As the well known adage, *“a picture is worth a thousand words,”* tells us, images contain a lot of information. Whenever you have an picture in your mind that represents an experience much of that data is unconscious right brained data. You can put this unconscious imagery to good use for solving problems creatively and more…

Think about a problem you’re having difficulty solving. Now ask yourself, *“What is this like?”* or *“If this problem was an image, what would it look like?”* Simply become aware of your internal representation. It could be a symbol or metaphorical image. Now take a blank sheet of paper and split it into 3 vertical columns. Externalize the image in your head into the first column on the paper. Just a simple, rough drawing in pencil will do. Once you’ve done that give it a one word phrase such as ‘problem’ or ‘brick wall’ (*OK that’s two words but you get the point.*)

The next step is to look at your metaphor on the paper and notice what you could add into the image to evolve it. How could you open up possibilities and options? Could you change perspective? What about a birds eyes view? Do you need to *“shed some light on it?”* or would it be useful to pan back and see the bigger picture?

In the middle column on the sheet of paper you can do some quick sketches to play around with enhancing the metaphor. Doing so will engage your unconscious resources to become open to new possibilities. This is setting the direction for some kind of solution…

When you’ve got the creative juices flowing you can come up with your ‘ideal outcome’ in the third column. This should still contain the original ‘problem metaphor’ symbol but with enhancements heading towards the ‘ideal outcome.’ So for example let’s say your problem metaphor was a red brick wall. By playing around with the imagery you incorporated a blue sky with bright sunshine and fluffy clouds and on the horizon you could see a shining gold future with you jumping for joy! (Your ideal future.) Cracks and dust were now on the crumbling wall.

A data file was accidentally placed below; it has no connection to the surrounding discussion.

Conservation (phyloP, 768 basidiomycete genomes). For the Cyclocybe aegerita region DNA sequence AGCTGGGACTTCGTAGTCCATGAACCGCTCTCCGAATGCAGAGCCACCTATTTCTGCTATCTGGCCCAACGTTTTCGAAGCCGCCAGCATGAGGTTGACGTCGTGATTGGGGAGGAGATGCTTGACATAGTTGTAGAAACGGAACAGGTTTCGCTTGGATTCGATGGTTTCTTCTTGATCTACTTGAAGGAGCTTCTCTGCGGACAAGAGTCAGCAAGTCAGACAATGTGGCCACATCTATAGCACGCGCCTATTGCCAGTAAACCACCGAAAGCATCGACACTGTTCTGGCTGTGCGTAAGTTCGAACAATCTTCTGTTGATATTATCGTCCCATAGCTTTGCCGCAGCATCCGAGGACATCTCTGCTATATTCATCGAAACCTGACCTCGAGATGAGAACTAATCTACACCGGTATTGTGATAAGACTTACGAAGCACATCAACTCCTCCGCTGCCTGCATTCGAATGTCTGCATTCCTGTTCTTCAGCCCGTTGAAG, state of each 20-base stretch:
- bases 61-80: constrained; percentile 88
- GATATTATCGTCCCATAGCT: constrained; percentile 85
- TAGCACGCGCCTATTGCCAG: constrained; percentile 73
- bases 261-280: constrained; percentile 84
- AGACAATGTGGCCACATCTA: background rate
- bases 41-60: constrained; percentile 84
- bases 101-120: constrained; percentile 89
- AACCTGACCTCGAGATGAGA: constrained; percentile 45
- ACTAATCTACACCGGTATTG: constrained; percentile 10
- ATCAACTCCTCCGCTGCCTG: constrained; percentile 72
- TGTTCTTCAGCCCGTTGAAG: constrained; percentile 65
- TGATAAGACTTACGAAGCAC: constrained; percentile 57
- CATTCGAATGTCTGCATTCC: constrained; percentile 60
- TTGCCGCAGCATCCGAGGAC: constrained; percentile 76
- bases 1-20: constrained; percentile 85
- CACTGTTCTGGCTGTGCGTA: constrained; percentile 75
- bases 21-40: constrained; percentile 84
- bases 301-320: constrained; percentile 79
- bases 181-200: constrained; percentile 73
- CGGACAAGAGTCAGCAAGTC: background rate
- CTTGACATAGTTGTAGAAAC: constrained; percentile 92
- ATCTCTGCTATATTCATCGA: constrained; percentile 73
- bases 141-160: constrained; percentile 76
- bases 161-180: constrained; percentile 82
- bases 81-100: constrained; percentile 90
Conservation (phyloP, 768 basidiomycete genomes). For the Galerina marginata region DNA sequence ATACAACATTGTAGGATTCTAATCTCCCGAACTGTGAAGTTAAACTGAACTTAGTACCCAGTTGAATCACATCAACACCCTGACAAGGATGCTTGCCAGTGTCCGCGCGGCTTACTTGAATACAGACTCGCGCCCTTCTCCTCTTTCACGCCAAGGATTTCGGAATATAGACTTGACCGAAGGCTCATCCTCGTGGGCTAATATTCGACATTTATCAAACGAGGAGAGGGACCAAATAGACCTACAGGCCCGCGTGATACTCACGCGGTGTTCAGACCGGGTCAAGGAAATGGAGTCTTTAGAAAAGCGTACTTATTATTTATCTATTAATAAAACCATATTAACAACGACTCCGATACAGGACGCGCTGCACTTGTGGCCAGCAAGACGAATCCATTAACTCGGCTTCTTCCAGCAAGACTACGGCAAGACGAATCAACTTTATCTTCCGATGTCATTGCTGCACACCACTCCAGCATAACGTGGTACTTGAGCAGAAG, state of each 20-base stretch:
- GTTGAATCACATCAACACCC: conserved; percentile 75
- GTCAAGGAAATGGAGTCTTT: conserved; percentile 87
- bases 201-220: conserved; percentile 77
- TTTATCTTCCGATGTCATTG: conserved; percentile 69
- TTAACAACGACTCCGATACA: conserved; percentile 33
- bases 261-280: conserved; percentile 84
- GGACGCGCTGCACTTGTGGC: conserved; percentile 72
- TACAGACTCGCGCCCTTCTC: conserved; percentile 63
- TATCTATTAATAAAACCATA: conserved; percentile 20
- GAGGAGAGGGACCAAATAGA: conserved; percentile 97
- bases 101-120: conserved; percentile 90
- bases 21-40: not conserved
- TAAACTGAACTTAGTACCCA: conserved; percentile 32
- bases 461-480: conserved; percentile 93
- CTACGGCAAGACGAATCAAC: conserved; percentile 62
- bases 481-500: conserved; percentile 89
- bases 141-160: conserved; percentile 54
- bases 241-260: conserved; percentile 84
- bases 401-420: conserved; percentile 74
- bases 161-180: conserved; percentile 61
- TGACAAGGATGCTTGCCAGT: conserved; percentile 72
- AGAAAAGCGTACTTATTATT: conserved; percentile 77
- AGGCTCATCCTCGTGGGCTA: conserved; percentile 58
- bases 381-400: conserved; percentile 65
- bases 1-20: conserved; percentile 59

Doing this exercise is fun and opens up your creative problem solving capabilities. You can go further with this process by going into deep trance and visualising the three stages; Problem, Possibilities, Solution. This is actually a great technique invented by the late Jose Silva (The Silva Method) which he named ‘The Three Scenes Technique.’ Of course by being in deep trance, with the mind’s Alpha waves switched on, you increase your creative abilities hundreds of times!

**UPDATE**: Since posting this article some people asked me to clarify the process. I came up with the rough sketch below demonstrating a common ‘problem metaphor’ people have: *“I feel like I’m hitting a brick wall.” *(This guy happens to be on a bike just for fun!)

1. What is the problem like?

2. Look for new perspectives to open up possibilities.

3. What is the ideal outcome? (Or what would you like to have happen instead?)

Often when a person is stuck in their ‘problem metaphor’ such as ‘hitting a brick wall’ they have myopic vision and can’t see anything else. So first we get it down on paper. We then proceed with step 2 and get a new perspective: In this instance I panned back to see ‘the bigger picture.’ I could see ways around the left and right side of the wall. The next sketch had a big gap in the brick wall and then looking through we can see grass, sunshine and fluffy clouds…

And then moving on to step 3 we can simply visualise an ideal outcome. The brick wall is still there, but now we are free of the bike and partying with friends…

*I’m certainly not suggesting you can solve major life issues with this but it can be a worthwhile little exercise that you can do in a few minutes to help solve problems and stimulate creative solutions. There’s something magical about doodling with paper and pencil don’t you think?

I can’t figure out, with any problem, how to accomplish the second step for that problem:

“The next step is to look at your metaphor on the paper and notice what you could add into the image to evolve it. How could you open up possibilities and options? Could you change perspective? What about a bird’s eyes view? Do you need to ‘shed some light on it?’ or would it be useful to pan back and see the bigger picture?”

The problems I’ve been trying and faiing to manage this with include the above-described problem (of not being able to accomplish the second step in the problem-solving process).

?!?!?! Help, please!

Hi Colin

Can you give an example how this would work, I am a bit lost…

Hi Kate and Chris, thanks for the replies I appreciate your feedback. I have updated the post with a sketch and clarification.

Hi Colin, Kate & Chris,

good one. this is effective.

Thank you.

Hi Amit, thanks for the reply, I’m glad it’s of use to you… Cheers, Colin